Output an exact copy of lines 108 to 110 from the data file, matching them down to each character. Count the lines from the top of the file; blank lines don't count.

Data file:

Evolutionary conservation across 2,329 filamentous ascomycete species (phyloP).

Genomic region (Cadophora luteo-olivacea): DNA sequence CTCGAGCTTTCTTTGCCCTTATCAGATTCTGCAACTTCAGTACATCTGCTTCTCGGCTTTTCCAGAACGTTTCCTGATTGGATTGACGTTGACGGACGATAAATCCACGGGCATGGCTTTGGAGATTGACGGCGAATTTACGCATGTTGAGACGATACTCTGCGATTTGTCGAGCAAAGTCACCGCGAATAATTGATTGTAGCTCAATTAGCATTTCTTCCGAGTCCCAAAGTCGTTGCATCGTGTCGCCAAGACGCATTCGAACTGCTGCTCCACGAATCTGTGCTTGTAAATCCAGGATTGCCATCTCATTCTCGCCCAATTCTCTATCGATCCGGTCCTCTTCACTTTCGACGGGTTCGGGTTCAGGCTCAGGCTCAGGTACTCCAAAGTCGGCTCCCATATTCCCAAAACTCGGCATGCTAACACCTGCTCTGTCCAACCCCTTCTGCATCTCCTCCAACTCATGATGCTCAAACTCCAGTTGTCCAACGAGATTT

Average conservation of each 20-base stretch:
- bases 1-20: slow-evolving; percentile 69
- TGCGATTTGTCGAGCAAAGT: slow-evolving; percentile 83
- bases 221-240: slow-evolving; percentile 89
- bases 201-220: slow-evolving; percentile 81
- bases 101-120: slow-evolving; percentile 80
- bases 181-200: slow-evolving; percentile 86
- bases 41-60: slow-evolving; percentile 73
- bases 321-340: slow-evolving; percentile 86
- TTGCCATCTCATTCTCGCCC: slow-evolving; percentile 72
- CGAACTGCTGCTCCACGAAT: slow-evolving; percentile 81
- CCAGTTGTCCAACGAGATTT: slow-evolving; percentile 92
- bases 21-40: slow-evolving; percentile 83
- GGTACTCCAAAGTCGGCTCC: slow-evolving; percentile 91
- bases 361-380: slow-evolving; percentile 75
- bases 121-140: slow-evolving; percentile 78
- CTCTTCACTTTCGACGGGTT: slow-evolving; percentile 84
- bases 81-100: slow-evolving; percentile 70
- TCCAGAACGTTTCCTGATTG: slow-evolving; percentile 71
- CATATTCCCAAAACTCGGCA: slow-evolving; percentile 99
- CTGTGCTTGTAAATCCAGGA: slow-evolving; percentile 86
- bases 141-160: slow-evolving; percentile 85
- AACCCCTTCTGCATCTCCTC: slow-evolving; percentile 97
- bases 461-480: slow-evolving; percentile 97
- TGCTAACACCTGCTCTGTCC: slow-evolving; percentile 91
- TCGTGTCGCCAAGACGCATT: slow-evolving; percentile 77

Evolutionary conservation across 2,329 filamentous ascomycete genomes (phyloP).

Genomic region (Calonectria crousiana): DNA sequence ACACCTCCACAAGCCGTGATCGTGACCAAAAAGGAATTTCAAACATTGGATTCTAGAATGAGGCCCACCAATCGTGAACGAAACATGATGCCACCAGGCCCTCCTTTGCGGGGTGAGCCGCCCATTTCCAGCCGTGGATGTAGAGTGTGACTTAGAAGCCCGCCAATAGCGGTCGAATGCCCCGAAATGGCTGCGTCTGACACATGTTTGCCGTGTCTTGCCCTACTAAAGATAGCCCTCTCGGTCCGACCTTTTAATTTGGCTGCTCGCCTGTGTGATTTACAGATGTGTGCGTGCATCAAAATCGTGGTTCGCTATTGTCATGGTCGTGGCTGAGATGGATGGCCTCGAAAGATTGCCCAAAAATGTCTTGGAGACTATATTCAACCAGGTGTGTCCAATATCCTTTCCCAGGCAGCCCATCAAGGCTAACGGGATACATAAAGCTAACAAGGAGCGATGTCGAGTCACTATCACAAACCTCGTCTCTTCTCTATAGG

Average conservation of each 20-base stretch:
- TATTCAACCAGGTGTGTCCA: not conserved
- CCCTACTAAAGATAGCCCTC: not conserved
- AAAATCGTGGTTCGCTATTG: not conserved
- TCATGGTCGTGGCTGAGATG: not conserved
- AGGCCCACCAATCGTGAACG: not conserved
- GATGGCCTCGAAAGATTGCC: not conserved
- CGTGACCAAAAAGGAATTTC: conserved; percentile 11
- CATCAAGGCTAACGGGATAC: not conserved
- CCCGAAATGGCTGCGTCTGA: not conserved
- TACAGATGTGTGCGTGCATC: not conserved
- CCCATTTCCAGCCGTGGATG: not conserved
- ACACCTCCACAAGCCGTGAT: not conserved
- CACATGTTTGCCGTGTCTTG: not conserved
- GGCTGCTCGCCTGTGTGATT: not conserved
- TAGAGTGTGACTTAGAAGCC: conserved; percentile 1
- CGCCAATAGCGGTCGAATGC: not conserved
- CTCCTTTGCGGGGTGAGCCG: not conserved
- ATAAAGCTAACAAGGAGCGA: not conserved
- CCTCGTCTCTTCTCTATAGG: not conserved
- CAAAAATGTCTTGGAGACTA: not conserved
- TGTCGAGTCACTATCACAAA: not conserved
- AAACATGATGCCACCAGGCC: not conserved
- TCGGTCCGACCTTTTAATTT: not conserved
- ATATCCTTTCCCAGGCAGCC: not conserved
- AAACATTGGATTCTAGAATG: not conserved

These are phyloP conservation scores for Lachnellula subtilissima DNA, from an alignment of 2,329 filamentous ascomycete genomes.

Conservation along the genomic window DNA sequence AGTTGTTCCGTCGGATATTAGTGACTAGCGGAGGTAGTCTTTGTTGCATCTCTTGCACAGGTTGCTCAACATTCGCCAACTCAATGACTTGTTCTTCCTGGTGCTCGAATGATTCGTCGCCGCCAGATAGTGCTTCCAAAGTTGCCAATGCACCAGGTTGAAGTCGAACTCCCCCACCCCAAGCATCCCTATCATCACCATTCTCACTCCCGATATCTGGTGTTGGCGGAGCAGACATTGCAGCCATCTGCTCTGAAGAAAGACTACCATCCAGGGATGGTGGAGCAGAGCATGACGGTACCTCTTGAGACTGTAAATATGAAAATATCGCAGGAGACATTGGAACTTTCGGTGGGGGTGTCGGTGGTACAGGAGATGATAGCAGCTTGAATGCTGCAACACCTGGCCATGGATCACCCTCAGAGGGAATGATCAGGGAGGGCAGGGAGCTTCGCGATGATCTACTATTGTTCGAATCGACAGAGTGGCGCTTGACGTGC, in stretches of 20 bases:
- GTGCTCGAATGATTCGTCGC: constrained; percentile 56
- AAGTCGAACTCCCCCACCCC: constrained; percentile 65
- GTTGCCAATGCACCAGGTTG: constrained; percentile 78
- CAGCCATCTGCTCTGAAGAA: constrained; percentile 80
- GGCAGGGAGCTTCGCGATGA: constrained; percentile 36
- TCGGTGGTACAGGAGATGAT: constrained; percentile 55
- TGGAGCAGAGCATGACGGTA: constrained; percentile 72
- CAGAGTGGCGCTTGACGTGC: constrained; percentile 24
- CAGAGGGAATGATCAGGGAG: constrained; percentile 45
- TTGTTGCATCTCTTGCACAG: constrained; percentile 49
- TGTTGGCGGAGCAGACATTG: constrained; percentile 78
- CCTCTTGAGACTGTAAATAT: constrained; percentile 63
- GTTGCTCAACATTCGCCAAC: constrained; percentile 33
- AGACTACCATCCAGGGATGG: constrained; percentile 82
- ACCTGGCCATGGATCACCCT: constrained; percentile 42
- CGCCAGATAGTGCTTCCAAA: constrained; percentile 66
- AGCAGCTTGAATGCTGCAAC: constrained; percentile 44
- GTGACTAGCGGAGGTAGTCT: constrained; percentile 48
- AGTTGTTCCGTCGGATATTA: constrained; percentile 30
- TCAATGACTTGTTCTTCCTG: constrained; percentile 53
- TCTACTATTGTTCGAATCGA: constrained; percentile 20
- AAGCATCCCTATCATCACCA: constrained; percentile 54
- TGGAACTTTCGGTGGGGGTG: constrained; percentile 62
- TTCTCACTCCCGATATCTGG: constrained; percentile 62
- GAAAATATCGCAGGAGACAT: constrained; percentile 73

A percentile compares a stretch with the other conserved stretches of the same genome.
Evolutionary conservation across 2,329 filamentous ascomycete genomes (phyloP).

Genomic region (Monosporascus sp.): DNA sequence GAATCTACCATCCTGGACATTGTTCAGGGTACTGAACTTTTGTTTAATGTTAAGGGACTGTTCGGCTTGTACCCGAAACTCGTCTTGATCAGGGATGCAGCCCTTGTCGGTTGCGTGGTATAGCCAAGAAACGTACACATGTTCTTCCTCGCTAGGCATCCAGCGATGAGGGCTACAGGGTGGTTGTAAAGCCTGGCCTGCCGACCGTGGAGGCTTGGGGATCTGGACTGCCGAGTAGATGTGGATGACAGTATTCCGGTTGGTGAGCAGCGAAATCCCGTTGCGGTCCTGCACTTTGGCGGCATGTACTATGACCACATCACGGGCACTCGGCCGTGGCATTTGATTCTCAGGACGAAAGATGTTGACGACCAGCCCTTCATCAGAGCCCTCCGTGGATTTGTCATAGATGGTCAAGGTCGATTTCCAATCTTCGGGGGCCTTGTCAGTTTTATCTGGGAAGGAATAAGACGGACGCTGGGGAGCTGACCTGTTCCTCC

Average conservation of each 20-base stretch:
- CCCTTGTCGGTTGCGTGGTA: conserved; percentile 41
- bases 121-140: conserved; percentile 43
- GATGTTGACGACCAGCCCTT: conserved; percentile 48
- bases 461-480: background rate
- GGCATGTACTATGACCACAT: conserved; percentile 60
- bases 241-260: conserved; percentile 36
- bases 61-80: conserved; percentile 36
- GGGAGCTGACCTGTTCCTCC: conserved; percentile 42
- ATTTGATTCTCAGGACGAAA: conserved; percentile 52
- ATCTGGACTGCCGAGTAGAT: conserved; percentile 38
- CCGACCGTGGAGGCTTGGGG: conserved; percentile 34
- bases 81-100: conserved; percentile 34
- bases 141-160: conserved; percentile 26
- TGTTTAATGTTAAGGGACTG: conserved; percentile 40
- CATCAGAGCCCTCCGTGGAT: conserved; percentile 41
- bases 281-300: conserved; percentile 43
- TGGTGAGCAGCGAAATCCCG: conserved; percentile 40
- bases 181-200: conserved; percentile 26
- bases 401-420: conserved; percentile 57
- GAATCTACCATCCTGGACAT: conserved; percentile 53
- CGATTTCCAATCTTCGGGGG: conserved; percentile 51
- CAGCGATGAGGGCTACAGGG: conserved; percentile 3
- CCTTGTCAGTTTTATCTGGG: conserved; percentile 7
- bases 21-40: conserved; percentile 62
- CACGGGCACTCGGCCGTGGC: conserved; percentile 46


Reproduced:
- CGATTTCCAATCTTCGGGGG: conserved; percentile 51
- CAGCGATGAGGGCTACAGGG: conserved; percentile 3
- CCTTGTCAGTTTTATCTGGG: conserved; percentile 7